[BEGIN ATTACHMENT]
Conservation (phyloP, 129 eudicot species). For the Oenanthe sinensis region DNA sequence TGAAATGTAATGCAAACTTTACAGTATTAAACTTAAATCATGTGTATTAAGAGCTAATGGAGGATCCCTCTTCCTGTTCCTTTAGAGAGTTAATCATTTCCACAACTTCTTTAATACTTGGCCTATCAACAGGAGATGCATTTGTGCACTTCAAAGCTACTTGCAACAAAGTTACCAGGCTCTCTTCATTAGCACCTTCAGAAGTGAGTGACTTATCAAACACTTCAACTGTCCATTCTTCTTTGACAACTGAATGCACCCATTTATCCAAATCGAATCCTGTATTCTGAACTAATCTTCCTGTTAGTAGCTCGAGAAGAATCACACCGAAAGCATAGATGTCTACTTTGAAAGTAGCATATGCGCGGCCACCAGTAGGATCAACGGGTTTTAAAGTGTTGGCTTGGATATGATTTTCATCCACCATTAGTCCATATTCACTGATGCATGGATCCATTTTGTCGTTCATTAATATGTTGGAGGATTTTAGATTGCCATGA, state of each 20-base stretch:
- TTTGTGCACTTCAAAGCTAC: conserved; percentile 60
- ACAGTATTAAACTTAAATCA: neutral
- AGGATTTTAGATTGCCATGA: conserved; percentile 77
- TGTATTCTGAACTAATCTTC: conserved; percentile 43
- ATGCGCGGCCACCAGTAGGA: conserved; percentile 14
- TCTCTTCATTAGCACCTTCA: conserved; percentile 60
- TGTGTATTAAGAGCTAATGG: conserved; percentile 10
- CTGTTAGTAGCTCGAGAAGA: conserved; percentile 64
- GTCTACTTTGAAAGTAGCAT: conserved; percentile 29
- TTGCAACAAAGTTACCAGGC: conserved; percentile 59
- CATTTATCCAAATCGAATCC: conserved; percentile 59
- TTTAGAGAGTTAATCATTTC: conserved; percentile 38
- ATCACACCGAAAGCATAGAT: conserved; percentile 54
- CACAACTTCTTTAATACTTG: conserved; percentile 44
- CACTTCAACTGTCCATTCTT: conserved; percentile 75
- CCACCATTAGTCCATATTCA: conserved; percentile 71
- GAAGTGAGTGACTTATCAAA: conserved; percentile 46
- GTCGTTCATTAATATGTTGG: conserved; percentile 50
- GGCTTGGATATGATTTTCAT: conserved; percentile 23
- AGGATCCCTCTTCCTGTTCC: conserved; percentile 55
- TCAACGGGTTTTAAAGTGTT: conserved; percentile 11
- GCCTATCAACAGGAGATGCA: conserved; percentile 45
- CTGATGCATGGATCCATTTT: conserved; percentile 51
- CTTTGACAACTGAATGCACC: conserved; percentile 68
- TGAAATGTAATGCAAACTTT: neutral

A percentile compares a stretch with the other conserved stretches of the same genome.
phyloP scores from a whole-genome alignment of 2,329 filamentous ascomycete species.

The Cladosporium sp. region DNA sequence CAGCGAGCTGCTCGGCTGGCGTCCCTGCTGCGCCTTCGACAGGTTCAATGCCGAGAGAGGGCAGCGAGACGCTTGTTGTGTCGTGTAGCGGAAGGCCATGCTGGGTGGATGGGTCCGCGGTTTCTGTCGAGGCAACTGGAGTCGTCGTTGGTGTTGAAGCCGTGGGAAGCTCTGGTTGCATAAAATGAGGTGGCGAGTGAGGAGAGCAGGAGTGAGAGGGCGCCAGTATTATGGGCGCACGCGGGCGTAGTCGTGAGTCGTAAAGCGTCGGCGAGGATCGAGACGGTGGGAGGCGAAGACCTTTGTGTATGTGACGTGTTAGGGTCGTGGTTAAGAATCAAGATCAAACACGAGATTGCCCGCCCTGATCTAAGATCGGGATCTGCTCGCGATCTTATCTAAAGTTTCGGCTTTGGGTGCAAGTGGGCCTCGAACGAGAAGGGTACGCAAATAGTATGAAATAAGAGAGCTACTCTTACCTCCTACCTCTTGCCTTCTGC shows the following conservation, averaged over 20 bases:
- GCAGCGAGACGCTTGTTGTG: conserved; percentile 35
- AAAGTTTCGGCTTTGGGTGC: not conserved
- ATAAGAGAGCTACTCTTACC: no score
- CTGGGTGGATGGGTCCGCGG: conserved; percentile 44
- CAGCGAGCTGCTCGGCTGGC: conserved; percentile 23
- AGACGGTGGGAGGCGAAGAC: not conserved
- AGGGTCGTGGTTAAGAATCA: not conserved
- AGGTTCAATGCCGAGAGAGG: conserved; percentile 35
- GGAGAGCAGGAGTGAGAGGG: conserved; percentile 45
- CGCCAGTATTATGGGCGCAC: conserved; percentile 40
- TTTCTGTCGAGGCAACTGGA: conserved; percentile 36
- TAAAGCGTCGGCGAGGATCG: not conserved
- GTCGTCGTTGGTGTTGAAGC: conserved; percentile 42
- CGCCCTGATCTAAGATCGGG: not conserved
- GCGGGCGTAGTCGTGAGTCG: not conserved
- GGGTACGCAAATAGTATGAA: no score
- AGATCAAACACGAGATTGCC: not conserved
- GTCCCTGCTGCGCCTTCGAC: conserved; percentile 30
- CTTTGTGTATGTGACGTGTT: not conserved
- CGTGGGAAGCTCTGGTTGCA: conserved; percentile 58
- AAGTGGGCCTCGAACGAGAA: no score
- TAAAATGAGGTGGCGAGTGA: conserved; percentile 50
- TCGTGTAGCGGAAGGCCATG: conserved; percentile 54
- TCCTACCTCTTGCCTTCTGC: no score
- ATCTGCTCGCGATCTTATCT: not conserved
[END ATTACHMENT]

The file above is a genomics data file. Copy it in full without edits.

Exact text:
Conservation (phyloP, 129 eudicot species). For the Oenanthe sinensis region DNA sequence TGAAATGTAATGCAAACTTTACAGTATTAAACTTAAATCATGTGTATTAAGAGCTAATGGAGGATCCCTCTTCCTGTTCCTTTAGAGAGTTAATCATTTCCACAACTTCTTTAATACTTGGCCTATCAACAGGAGATGCATTTGTGCACTTCAAAGCTACTTGCAACAAAGTTACCAGGCTCTCTTCATTAGCACCTTCAGAAGTGAGTGACTTATCAAACACTTCAACTGTCCATTCTTCTTTGACAACTGAATGCACCCATTTATCCAAATCGAATCCTGTATTCTGAACTAATCTTCCTGTTAGTAGCTCGAGAAGAATCACACCGAAAGCATAGATGTCTACTTTGAAAGTAGCATATGCGCGGCCACCAGTAGGATCAACGGGTTTTAAAGTGTTGGCTTGGATATGATTTTCATCCACCATTAGTCCATATTCACTGATGCATGGATCCATTTTGTCGTTCATTAATATGTTGGAGGATTTTAGATTGCCATGA, state of each 20-base stretch:
- TTTGTGCACTTCAAAGCTAC: conserved; percentile 60
- ACAGTATTAAACTTAAATCA: neutral
- AGGATTTTAGATTGCCATGA: conserved; percentile 77
- TGTATTCTGAACTAATCTTC: conserved; percentile 43
- ATGCGCGGCCACCAGTAGGA: conserved; percentile 14
- TCTCTTCATTAGCACCTTCA: conserved; percentile 60
- TGTGTATTAAGAGCTAATGG: conserved; percentile 10
- CTGTTAGTAGCTCGAGAAGA: conserved; percentile 64
- GTCTACTTTGAAAGTAGCAT: conserved; percentile 29
- TTGCAACAAAGTTACCAGGC: conserved; percentile 59
- CATTTATCCAAATCGAATCC: conserved; percentile 59
- TTTAGAGAGTTAATCATTTC: conserved; percentile 38
- ATCACACCGAAAGCATAGAT: conserved; percentile 54
- CACAACTTCTTTAATACTTG: conserved; percentile 44
- CACTTCAACTGTCCATTCTT: conserved; percentile 75
- CCACCATTAGTCCATATTCA: conserved; percentile 71
- GAAGTGAGTGACTTATCAAA: conserved; percentile 46
- GTCGTTCATTAATATGTTGG: conserved; percentile 50
- GGCTTGGATATGATTTTCAT: conserved; percentile 23
- AGGATCCCTCTTCCTGTTCC: conserved; percentile 55
- TCAACGGGTTTTAAAGTGTT: conserved; percentile 11
- GCCTATCAACAGGAGATGCA: conserved; percentile 45
- CTGATGCATGGATCCATTTT: conserved; percentile 51
- CTTTGACAACTGAATGCACC: conserved; percentile 68
- TGAAATGTAATGCAAACTTT: neutral

A percentile compares a stretch with the other conserved stretches of the same genome.
phyloP scores from a whole-genome alignment of 2,329 filamentous ascomycete species.

The Cladosporium sp. region DNA sequence CAGCGAGCTGCTCGGCTGGCGTCCCTGCTGCGCCTTCGACAGGTTCAATGCCGAGAGAGGGCAGCGAGACGCTTGTTGTGTCGTGTAGCGGAAGGCCATGCTGGGTGGATGGGTCCGCGGTTTCTGTCGAGGCAACTGGAGTCGTCGTTGGTGTTGAAGCCGTGGGAAGCTCTGGTTGCATAAAATGAGGTGGCGAGTGAGGAGAGCAGGAGTGAGAGGGCGCCAGTATTATGGGCGCACGCGGGCGTAGTCGTGAGTCGTAAAGCGTCGGCGAGGATCGAGACGGTGGGAGGCGAAGACCTTTGTGTATGTGACGTGTTAGGGTCGTGGTTAAGAATCAAGATCAAACACGAGATTGCCCGCCCTGATCTAAGATCGGGATCTGCTCGCGATCTTATCTAAAGTTTCGGCTTTGGGTGCAAGTGGGCCTCGAACGAGAAGGGTACGCAAATAGTATGAAATAAGAGAGCTACTCTTACCTCCTACCTCTTGCCTTCTGC shows the following conservation, averaged over 20 bases:
- GCAGCGAGACGCTTGTTGTG: conserved; percentile 35
- AAAGTTTCGGCTTTGGGTGC: not conserved
- ATAAGAGAGCTACTCTTACC: no score
- CTGGGTGGATGGGTCCGCGG: conserved; percentile 44
- CAGCGAGCTGCTCGGCTGGC: conserved; percentile 23
- AGACGGTGGGAGGCGAAGAC: not conserved
- AGGGTCGTGGTTAAGAATCA: not conserved
- AGGTTCAATGCCGAGAGAGG: conserved; percentile 35
- GGAGAGCAGGAGTGAGAGGG: conserved; percentile 45
- CGCCAGTATTATGGGCGCAC: conserved; percentile 40
- TTTCTGTCGAGGCAACTGGA: conserved; percentile 36
- TAAAGCGTCGGCGAGGATCG: not conserved
- GTCGTCGTTGGTGTTGAAGC: conserved; percentile 42
- CGCCCTGATCTAAGATCGGG: not conserved
- GCGGGCGTAGTCGTGAGTCG: not conserved
- GGGTACGCAAATAGTATGAA: no score
- AGATCAAACACGAGATTGCC: not conserved
- GTCCCTGCTGCGCCTTCGAC: conserved; percentile 30
- CTTTGTGTATGTGACGTGTT: not conserved
- CGTGGGAAGCTCTGGTTGCA: conserved; percentile 58
- AAGTGGGCCTCGAACGAGAA: no score
- TAAAATGAGGTGGCGAGTGA: conserved; percentile 50
- TCGTGTAGCGGAAGGCCATG: conserved; percentile 54
- TCCTACCTCTTGCCTTCTGC: no score
- ATCTGCTCGCGATCTTATCT: not conserved